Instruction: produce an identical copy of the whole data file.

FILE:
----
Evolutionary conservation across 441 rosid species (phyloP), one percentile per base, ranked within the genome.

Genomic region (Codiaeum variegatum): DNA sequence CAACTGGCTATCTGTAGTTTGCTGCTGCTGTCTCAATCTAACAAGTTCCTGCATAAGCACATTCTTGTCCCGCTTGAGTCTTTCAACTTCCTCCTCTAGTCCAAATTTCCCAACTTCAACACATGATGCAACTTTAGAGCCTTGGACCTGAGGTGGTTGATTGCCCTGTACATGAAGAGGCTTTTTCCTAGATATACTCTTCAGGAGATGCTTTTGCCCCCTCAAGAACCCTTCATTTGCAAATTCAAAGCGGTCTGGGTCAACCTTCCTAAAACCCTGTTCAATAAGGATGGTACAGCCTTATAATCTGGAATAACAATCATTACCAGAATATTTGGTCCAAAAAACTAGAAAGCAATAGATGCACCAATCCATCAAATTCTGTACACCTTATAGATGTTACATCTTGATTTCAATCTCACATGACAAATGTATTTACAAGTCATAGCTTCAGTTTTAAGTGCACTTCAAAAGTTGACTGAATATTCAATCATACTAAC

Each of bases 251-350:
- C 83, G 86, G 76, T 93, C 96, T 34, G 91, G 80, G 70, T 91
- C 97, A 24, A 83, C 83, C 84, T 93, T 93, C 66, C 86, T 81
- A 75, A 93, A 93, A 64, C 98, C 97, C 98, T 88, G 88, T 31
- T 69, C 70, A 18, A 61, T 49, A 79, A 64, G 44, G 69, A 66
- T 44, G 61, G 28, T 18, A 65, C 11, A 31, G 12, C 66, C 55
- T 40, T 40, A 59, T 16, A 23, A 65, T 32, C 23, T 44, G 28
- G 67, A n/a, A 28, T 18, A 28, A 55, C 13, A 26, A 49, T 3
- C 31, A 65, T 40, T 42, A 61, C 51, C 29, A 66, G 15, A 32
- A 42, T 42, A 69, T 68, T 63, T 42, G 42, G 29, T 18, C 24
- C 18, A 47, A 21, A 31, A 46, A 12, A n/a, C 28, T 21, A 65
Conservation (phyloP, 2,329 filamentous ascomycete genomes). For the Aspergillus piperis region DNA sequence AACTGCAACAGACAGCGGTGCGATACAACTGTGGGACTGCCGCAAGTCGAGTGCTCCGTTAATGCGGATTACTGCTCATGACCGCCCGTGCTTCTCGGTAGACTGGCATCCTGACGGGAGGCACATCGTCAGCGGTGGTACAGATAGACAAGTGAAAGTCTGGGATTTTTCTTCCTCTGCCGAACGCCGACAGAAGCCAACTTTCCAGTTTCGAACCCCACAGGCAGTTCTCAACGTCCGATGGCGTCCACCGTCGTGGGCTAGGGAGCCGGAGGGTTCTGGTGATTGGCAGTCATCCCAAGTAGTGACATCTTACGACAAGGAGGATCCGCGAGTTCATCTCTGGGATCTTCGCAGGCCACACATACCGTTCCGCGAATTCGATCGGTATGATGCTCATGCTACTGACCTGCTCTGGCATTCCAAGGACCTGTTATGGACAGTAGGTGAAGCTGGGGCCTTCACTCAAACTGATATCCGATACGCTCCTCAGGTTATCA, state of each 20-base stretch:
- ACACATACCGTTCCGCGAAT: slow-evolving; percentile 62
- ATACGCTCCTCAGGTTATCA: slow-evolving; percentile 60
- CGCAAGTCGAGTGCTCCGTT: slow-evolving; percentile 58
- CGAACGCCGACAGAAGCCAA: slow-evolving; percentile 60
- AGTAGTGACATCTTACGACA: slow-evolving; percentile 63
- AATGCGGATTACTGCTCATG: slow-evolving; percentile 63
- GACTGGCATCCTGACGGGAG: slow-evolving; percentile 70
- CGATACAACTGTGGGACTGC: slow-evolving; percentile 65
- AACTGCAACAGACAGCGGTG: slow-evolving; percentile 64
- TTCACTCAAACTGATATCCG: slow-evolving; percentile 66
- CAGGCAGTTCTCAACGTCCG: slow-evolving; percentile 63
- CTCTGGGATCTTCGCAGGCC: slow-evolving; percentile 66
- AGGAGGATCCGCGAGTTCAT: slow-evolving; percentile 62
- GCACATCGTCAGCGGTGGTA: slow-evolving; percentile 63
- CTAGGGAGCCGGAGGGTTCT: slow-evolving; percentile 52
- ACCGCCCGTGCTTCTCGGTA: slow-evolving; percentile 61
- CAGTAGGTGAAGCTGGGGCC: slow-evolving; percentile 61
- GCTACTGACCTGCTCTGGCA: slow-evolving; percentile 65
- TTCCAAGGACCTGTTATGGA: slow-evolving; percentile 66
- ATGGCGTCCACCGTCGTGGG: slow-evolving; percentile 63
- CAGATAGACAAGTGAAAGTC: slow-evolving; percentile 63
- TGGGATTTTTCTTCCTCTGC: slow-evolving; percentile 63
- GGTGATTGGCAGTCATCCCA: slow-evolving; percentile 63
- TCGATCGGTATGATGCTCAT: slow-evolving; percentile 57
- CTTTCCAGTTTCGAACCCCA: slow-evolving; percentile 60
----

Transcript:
Evolutionary conservation across 441 rosid species (phyloP), one percentile per base, ranked within the genome.

Genomic region (Codiaeum variegatum): DNA sequence CAACTGGCTATCTGTAGTTTGCTGCTGCTGTCTCAATCTAACAAGTTCCTGCATAAGCACATTCTTGTCCCGCTTGAGTCTTTCAACTTCCTCCTCTAGTCCAAATTTCCCAACTTCAACACATGATGCAACTTTAGAGCCTTGGACCTGAGGTGGTTGATTGCCCTGTACATGAAGAGGCTTTTTCCTAGATATACTCTTCAGGAGATGCTTTTGCCCCCTCAAGAACCCTTCATTTGCAAATTCAAAGCGGTCTGGGTCAACCTTCCTAAAACCCTGTTCAATAAGGATGGTACAGCCTTATAATCTGGAATAACAATCATTACCAGAATATTTGGTCCAAAAAACTAGAAAGCAATAGATGCACCAATCCATCAAATTCTGTACACCTTATAGATGTTACATCTTGATTTCAATCTCACATGACAAATGTATTTACAAGTCATAGCTTCAGTTTTAAGTGCACTTCAAAAGTTGACTGAATATTCAATCATACTAAC

Each of bases 251-350:
- C 83, G 86, G 76, T 93, C 96, T 34, G 91, G 80, G 70, T 91
- C 97, A 24, A 83, C 83, C 84, T 93, T 93, C 66, C 86, T 81
- A 75, A 93, A 93, A 64, C 98, C 97, C 98, T 88, G 88, T 31
- T 69, C 70, A 18, A 61, T 49, A 79, A 64, G 44, G 69, A 66
- T 44, G 61, G 28, T 18, A 65, C 11, A 31, G 12, C 66, C 55
- T 40, T 40, A 59, T 16, A 23, A 65, T 32, C 23, T 44, G 28
- G 67, A n/a, A 28, T 18, A 28, A 55, C 13, A 26, A 49, T 3
- C 31, A 65, T 40, T 42, A 61, C 51, C 29, A 66, G 15, A 32
- A 42, T 42, A 69, T 68, T 63, T 42, G 42, G 29, T 18, C 24
- C 18, A 47, A 21, A 31, A 46, A 12, A n/a, C 28, T 21, A 65
Conservation (phyloP, 2,329 filamentous ascomycete genomes). For the Aspergillus piperis region DNA sequence AACTGCAACAGACAGCGGTGCGATACAACTGTGGGACTGCCGCAAGTCGAGTGCTCCGTTAATGCGGATTACTGCTCATGACCGCCCGTGCTTCTCGGTAGACTGGCATCCTGACGGGAGGCACATCGTCAGCGGTGGTACAGATAGACAAGTGAAAGTCTGGGATTTTTCTTCCTCTGCCGAACGCCGACAGAAGCCAACTTTCCAGTTTCGAACCCCACAGGCAGTTCTCAACGTCCGATGGCGTCCACCGTCGTGGGCTAGGGAGCCGGAGGGTTCTGGTGATTGGCAGTCATCCCAAGTAGTGACATCTTACGACAAGGAGGATCCGCGAGTTCATCTCTGGGATCTTCGCAGGCCACACATACCGTTCCGCGAATTCGATCGGTATGATGCTCATGCTACTGACCTGCTCTGGCATTCCAAGGACCTGTTATGGACAGTAGGTGAAGCTGGGGCCTTCACTCAAACTGATATCCGATACGCTCCTCAGGTTATCA, state of each 20-base stretch:
- ACACATACCGTTCCGCGAAT: slow-evolving; percentile 62
- ATACGCTCCTCAGGTTATCA: slow-evolving; percentile 60
- CGCAAGTCGAGTGCTCCGTT: slow-evolving; percentile 58
- CGAACGCCGACAGAAGCCAA: slow-evolving; percentile 60
- AGTAGTGACATCTTACGACA: slow-evolving; percentile 63
- AATGCGGATTACTGCTCATG: slow-evolving; percentile 63
- GACTGGCATCCTGACGGGAG: slow-evolving; percentile 70
- CGATACAACTGTGGGACTGC: slow-evolving; percentile 65
- AACTGCAACAGACAGCGGTG: slow-evolving; percentile 64
- TTCACTCAAACTGATATCCG: slow-evolving; percentile 66
- CAGGCAGTTCTCAACGTCCG: slow-evolving; percentile 63
- CTCTGGGATCTTCGCAGGCC: slow-evolving; percentile 66
- AGGAGGATCCGCGAGTTCAT: slow-evolving; percentile 62
- GCACATCGTCAGCGGTGGTA: slow-evolving; percentile 63
- CTAGGGAGCCGGAGGGTTCT: slow-evolving; percentile 52
- ACCGCCCGTGCTTCTCGGTA: slow-evolving; percentile 61
- CAGTAGGTGAAGCTGGGGCC: slow-evolving; percentile 61
- GCTACTGACCTGCTCTGGCA: slow-evolving; percentile 65
- TTCCAAGGACCTGTTATGGA: slow-evolving; percentile 66
- ATGGCGTCCACCGTCGTGGG: slow-evolving; percentile 63
- CAGATAGACAAGTGAAAGTC: slow-evolving; percentile 63
- TGGGATTTTTCTTCCTCTGC: slow-evolving; percentile 63
- GGTGATTGGCAGTCATCCCA: slow-evolving; percentile 63
- TCGATCGGTATGATGCTCAT: slow-evolving; percentile 57
- CTTTCCAGTTTCGAACCCCA: slow-evolving; percentile 60